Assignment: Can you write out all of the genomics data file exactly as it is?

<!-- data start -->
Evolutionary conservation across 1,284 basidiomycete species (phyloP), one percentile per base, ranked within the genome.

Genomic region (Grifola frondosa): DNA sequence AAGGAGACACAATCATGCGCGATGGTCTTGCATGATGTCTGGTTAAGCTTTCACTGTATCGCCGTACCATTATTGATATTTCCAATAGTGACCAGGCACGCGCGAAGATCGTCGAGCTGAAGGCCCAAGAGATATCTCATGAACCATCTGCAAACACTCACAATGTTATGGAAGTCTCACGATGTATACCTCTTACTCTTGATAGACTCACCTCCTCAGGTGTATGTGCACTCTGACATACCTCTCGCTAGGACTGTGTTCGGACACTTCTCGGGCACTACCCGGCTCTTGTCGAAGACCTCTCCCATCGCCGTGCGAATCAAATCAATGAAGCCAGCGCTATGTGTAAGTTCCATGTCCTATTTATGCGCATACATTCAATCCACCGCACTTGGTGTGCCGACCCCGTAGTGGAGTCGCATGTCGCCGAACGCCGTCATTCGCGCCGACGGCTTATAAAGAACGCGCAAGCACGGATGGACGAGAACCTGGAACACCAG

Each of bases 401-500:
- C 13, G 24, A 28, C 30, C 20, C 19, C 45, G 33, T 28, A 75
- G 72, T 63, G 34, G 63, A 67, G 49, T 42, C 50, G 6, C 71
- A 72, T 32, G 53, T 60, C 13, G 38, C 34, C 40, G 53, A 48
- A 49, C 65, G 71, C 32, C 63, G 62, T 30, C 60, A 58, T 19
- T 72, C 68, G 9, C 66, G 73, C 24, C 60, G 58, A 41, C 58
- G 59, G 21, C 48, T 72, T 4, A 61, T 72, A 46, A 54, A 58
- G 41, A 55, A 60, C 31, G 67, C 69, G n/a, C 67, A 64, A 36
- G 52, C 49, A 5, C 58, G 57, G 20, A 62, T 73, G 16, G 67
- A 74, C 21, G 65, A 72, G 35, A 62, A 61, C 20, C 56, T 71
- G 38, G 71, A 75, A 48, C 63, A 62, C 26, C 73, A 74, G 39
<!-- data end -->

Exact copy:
Evolutionary conservation across 1,284 basidiomycete species (phyloP), one percentile per base, ranked within the genome.

Genomic region (Grifola frondosa): DNA sequence AAGGAGACACAATCATGCGCGATGGTCTTGCATGATGTCTGGTTAAGCTTTCACTGTATCGCCGTACCATTATTGATATTTCCAATAGTGACCAGGCACGCGCGAAGATCGTCGAGCTGAAGGCCCAAGAGATATCTCATGAACCATCTGCAAACACTCACAATGTTATGGAAGTCTCACGATGTATACCTCTTACTCTTGATAGACTCACCTCCTCAGGTGTATGTGCACTCTGACATACCTCTCGCTAGGACTGTGTTCGGACACTTCTCGGGCACTACCCGGCTCTTGTCGAAGACCTCTCCCATCGCCGTGCGAATCAAATCAATGAAGCCAGCGCTATGTGTAAGTTCCATGTCCTATTTATGCGCATACATTCAATCCACCGCACTTGGTGTGCCGACCCCGTAGTGGAGTCGCATGTCGCCGAACGCCGTCATTCGCGCCGACGGCTTATAAAGAACGCGCAAGCACGGATGGACGAGAACCTGGAACACCAG

Each of bases 401-500:
- C 13, G 24, A 28, C 30, C 20, C 19, C 45, G 33, T 28, A 75
- G 72, T 63, G 34, G 63, A 67, G 49, T 42, C 50, G 6, C 71
- A 72, T 32, G 53, T 60, C 13, G 38, C 34, C 40, G 53, A 48
- A 49, C 65, G 71, C 32, C 63, G 62, T 30, C 60, A 58, T 19
- T 72, C 68, G 9, C 66, G 73, C 24, C 60, G 58, A 41, C 58
- G 59, G 21, C 48, T 72, T 4, A 61, T 72, A 46, A 54, A 58
- G 41, A 55, A 60, C 31, G 67, C 69, G n/a, C 67, A 64, A 36
- G 52, C 49, A 5, C 58, G 57, G 20, A 62, T 73, G 16, G 67
- A 74, C 21, G 65, A 72, G 35, A 62, A 61, C 20, C 56, T 71
- G 38, G 71, A 75, A 48, C 63, A 62, C 26, C 73, A 74, G 39